Chronic Telogen Effluvium: Will I go bald?

Chronic Telogen Effluvium: What is it and will I go bald?

Chronic telogen effuvium is a unique condition. it’s a hair shedding condition that typically develops in women 35-70. Women report the condition to a much greater extent than men. Women develop increased hair shedding that can sometimes be quite profound yet at other times be quite minimal. The condition can go on for many years. In most cases, a trigger can’t be clearly found although there may be many best guesses. Patients with CTE may have a variety of symptoms including itching, tingling, burning and soreness when the hair is moved.

Patients with true isolated CTE do not go bald because CTE is not a condition of hair loss. Rather, it's a condition of hair shedding. Patients with true CTE lose hair density first and then look the same year after year after year after year. Therefore, it follows that photos are an essential part of the evaluation and management of CTE! In contrast, in true “acute” telogen effluvium, patients lose density first and then once the trigger is fixed (ie the low iron or thyroid problem), the hair grows back.

This graph shows the change in hair density in Acute vs Chronic Telogen Effluvium

Comparison of Hair Density Over TIme in Patients with Chronic Telogen Effluvium vs Acute Telogen Effluvium. In CTE, the hair drops to a new density and then remains at that density for many, many years. in acute TE, the hair grow back once the trigger is identified.

Comparison of Hair Density Over TIme in Patients with Chronic Telogen Effluvium vs Acute Telogen Effluvium. In CTE, the hair drops to a new density and then remains at that density for many, many years. in acute TE, the hair grow back once the trigger is identified.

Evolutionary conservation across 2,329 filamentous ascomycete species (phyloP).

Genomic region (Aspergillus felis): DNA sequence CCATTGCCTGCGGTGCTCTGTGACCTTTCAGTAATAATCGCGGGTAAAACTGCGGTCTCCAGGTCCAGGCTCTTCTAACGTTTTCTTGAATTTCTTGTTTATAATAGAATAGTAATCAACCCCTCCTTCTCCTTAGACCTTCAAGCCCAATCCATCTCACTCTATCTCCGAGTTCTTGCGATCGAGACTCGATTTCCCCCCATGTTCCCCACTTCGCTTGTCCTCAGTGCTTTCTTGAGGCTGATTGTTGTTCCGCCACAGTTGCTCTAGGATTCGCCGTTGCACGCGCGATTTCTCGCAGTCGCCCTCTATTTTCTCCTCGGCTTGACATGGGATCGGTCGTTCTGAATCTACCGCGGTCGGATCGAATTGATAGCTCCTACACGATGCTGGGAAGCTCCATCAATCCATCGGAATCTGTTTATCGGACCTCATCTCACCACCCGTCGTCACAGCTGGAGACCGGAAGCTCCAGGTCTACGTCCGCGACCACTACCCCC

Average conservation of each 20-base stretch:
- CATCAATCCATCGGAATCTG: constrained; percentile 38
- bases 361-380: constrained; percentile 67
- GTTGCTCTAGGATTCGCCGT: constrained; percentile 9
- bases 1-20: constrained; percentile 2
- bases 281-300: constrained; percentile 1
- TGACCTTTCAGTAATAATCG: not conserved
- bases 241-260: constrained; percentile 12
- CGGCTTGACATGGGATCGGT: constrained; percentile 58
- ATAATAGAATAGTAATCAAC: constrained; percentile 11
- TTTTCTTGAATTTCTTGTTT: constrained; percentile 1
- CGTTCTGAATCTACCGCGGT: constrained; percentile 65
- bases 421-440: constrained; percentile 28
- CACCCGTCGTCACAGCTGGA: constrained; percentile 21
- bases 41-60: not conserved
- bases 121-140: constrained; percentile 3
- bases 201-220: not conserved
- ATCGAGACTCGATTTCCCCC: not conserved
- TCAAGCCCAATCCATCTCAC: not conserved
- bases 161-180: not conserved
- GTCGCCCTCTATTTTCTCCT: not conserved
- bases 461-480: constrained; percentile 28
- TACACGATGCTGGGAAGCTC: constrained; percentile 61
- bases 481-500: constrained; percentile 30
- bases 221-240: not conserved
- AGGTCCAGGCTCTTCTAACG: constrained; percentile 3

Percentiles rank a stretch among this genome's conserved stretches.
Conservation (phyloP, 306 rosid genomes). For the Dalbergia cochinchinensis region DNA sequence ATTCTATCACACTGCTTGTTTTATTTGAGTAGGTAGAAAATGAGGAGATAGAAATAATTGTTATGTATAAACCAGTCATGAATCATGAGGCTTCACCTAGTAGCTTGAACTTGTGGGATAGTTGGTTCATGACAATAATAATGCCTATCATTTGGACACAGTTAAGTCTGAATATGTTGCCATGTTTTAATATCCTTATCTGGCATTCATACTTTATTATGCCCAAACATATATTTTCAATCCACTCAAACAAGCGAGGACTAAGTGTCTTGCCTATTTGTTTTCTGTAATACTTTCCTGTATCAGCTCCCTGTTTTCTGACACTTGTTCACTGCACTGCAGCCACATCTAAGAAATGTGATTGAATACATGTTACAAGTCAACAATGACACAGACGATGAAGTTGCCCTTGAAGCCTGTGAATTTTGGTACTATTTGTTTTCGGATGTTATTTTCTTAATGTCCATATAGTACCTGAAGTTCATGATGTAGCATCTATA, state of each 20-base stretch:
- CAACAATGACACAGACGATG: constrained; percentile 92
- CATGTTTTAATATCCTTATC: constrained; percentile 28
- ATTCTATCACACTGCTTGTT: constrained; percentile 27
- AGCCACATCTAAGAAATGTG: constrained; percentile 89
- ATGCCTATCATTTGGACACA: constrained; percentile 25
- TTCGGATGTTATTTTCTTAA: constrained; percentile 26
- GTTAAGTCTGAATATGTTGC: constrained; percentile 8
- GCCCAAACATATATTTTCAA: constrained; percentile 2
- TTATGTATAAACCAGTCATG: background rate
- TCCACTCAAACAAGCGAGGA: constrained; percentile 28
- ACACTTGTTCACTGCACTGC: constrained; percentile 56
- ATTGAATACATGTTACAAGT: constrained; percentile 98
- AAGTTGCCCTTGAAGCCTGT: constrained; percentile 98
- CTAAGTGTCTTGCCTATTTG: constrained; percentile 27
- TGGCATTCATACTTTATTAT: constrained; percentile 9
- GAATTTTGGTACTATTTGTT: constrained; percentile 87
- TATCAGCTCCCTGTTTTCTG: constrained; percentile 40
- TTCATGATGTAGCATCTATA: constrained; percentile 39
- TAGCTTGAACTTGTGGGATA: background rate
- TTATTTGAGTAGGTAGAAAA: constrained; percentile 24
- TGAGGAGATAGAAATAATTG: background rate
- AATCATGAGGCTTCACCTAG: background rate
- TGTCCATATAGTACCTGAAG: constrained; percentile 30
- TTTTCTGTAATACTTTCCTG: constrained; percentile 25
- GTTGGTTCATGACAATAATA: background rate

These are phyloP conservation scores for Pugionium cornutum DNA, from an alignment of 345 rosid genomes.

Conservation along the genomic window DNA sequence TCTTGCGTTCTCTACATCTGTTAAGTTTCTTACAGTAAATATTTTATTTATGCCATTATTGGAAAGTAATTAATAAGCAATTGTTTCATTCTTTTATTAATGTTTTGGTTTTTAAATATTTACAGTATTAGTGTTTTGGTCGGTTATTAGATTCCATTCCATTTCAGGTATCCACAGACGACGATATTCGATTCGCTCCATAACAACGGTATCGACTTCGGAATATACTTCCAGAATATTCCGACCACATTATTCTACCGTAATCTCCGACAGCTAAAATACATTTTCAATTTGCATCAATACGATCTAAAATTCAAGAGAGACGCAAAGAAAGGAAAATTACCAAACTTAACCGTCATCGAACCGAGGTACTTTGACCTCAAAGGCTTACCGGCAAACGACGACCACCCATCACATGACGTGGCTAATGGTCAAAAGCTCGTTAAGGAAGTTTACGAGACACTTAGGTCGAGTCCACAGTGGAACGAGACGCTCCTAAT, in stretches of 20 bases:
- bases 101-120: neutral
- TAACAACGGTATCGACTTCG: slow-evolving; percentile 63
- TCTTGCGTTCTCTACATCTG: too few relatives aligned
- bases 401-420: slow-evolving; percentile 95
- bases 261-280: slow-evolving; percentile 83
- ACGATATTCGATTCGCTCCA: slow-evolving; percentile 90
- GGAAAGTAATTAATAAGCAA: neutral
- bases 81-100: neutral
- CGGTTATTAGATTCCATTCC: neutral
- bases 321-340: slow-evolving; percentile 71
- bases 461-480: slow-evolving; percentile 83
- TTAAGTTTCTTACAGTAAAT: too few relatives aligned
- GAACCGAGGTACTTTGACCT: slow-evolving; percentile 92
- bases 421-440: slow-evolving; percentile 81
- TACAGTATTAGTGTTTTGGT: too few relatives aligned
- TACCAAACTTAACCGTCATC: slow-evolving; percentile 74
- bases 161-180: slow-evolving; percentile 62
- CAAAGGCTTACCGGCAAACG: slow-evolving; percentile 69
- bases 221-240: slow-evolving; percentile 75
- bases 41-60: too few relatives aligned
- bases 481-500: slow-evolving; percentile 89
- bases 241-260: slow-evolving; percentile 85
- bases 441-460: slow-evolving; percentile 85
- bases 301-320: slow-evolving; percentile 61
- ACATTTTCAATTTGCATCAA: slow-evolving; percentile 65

If density keeps changing over time another diagnosis might be also present with the CTE (or present instead of the CTE).


The 2005 Sinclair Study

If you are going to really come to understand a thing or two about CTE, you need to understand an important study from 2005. The study captures very nicely the essence of CTE. Professor Rodney SInclair studied five women diagnosed with chronic telogen effluvium and followed their photos for a minimum of 7 years. Four of the 5 women continued to shed year after year after year and shedding fluctuated in severity. However, serial photographs over time showed no visible reduction in hair density, and serial scalp biopsy specimen showed no follicular miniaturization. These 4 women showed no tendency toward development of female pattern hair loss or to spontaneous improvement. One woman was diagnosed with female pattern hair loss as well.

Treatment of CTE

The Treatment of CTE has been discussed in our other articles (see below) and includes a vareity of growth promoting agents to true to keep hairs in the growth phase. This includes topical and oral minoxidil, low level laser, and various supplements.

Previous Articles on Chronic Telogen Effluvium (CTE)

Those who are interested may wish to review my previous articles on CTE.

Differentiating CTE from DUPA

Do I have chronic telogen effluvium (CTE) ?

Chronic Telogen Effluvium 

Chronic Telogen Effluvium: Most patients don't develop AGA  

Chronic Telegen Effluvium

Acute and chronic telogen effluvium - what's the difference?  

Scalp symptoms (burning, tingling, pain) and chronic telogen effluvium  

Chronic telogen effluvium vs Genetic hair loss - Easily confused ! 

Acute vs Chronic Telogen Effluvium: A Closer Look

CTE: Misdiagnoses are Common

Oral Minoxidil for Chronic Telogen Effluvium

Reference

Sinclair R. Chronic telogen effluvium: a study of 5 patients over 7 years. J Am Acad Dermatol. 2005 Feb;52(2 Suppl 1):12-6.


Dr. Jeff Donovan is a Canadian and US board certified dermatologist specializing exclusively in hair loss. To schedule a consultation, please call the Whistler office at 604.283.1887



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